He left behind numerous works that have been very influential in today’s world. His method of hyperbolic doubt is one of the most renowned philosophies. He argues that every that can be doubted is not the truth. The truth only comes from things that are beyond doubt. This finding also gives the conclusion that the only fact that remains is the act of doubting itself, and even the philosopher himself exists to doubt. He does not agree with any past ideologies that can be doubted.” This is a famous saying in the world of philosophy. He goes ahead to elaborate that the fact that he doubts is enough proof that he exists. He remains with only one thing; thinking, something that comes from his essence. He goes ahead to disapprove his senses and bring in the use of the mind. This is what comes up with the system of knowledge that leads to the principle of deduction.

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During his time, Descartes disapproved the old principles of Aristotelian and Scholastic philosophies that had greatly influenced. He never gave in to the influence of such as he went about with his work. His refusal to adopt the religious beliefs in his scientific philosophies led to the rejection of his work by the Roman Catholic. In 1663, his wor4ks were officially banned by the authorities. Himself he was a devout Roman Catholic who seemed to have been under the influence of those who challenged the Roman Catholic authorities. He borrowed ideas and vocabularies from different sources as long as they were in line with his reasoning.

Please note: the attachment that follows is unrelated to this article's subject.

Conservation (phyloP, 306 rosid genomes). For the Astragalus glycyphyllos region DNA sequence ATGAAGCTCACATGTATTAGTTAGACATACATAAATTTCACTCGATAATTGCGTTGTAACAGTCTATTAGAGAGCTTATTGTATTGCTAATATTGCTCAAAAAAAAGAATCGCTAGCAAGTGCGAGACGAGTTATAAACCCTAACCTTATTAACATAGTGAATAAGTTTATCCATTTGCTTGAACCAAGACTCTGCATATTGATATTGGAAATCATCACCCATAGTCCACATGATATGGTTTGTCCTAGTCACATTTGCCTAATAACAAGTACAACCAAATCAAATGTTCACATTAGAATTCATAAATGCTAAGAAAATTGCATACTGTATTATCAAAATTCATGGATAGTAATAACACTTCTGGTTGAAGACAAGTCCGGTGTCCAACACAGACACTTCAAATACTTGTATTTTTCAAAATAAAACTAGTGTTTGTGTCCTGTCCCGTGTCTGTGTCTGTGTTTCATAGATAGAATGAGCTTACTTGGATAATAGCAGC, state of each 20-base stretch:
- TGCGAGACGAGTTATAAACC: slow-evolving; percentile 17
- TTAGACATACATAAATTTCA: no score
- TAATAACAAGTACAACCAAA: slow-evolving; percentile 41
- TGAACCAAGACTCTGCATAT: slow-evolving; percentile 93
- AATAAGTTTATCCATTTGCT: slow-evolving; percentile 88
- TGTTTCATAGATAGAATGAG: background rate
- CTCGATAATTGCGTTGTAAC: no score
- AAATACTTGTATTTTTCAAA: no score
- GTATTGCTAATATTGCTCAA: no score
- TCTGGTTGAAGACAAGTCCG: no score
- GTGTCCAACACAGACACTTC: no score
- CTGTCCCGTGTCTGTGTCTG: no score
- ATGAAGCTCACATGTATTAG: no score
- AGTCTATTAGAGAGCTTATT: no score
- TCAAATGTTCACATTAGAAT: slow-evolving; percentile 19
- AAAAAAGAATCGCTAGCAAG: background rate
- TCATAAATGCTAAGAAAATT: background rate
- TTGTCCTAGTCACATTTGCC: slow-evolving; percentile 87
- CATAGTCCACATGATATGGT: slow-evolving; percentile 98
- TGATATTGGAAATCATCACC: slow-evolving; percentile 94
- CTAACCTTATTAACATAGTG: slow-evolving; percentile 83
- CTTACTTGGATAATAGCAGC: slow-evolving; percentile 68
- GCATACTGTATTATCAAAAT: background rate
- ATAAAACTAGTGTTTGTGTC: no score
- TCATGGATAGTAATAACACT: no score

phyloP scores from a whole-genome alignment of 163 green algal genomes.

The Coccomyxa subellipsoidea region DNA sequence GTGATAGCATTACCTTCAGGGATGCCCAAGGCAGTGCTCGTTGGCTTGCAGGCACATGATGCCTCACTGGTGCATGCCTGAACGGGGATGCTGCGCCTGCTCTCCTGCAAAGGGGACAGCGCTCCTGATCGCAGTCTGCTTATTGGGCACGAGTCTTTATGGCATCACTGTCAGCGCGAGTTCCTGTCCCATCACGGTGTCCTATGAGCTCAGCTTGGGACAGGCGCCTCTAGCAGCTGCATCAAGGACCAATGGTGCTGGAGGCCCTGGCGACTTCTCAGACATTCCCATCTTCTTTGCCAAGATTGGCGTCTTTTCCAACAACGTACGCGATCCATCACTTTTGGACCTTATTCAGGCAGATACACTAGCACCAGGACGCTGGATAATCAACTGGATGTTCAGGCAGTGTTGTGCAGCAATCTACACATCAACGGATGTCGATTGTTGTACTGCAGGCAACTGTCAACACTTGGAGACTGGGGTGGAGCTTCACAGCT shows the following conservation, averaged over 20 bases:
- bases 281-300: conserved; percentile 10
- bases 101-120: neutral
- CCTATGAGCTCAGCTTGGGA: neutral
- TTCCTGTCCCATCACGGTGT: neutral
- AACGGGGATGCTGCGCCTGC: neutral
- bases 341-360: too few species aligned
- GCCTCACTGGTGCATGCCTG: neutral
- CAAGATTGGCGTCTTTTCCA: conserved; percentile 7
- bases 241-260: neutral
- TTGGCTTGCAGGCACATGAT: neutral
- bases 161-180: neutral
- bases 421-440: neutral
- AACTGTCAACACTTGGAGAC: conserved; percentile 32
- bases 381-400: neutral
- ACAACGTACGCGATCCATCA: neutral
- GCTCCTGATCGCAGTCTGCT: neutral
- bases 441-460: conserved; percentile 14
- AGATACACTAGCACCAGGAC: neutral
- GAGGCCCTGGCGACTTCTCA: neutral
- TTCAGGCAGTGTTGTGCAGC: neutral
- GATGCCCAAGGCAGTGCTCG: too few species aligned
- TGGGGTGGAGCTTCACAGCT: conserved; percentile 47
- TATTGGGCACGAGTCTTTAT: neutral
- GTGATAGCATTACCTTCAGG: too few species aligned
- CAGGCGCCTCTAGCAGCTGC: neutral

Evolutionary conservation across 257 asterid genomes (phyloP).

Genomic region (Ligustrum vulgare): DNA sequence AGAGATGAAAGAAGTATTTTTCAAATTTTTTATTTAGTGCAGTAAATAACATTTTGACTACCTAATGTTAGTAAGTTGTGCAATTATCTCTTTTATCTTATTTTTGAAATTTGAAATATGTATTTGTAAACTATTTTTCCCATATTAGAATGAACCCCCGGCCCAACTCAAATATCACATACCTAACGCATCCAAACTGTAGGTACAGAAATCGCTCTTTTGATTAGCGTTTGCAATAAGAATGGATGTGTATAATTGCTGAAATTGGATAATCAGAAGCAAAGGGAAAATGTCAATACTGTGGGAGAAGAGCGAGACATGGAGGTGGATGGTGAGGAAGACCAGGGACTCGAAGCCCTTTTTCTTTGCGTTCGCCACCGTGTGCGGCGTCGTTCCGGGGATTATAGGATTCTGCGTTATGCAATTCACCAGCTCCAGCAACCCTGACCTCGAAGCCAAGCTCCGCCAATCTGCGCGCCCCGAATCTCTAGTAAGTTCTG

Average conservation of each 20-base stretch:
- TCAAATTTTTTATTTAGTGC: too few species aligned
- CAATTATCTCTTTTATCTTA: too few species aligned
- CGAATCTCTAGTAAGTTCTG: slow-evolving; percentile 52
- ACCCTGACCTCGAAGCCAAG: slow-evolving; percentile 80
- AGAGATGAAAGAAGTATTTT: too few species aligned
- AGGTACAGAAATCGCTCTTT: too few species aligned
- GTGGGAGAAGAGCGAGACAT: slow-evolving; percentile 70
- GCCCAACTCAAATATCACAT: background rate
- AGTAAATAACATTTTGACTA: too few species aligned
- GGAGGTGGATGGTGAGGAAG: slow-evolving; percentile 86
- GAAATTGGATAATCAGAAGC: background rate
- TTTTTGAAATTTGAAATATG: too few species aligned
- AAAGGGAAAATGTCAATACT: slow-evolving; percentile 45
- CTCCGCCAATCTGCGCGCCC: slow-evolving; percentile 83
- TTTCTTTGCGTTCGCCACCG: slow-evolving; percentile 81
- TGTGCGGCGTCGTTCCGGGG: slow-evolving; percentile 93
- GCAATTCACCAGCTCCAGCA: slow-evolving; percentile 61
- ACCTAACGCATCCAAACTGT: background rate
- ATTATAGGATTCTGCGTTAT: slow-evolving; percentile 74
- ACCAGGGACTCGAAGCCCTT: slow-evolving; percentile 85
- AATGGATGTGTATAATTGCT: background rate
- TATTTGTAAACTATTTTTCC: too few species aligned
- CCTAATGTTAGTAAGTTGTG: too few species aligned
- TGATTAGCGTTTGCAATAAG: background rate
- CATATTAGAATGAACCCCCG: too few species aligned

He believed that the only way to be certain of anything is by applying the reasoning capabilities. There was no space for half truths that would lead to doubts. He tirelessly worked hard to ensure that there was a clear distinction between philosophy and theology. His works went ahead into enabling the integration of science with philosophy. Revolution was experienced due to his works. In mathematics, he left a legacy by inventing the Cartesian geometry. This invention used algebra to describe geometry. This made the unknowns; x, y, and z, in the Cartesian plane to be able to be equated with the known; a, b, and c. Indeed, Descartes left lasting legacies that have come along way into developing the current scientific philosophies.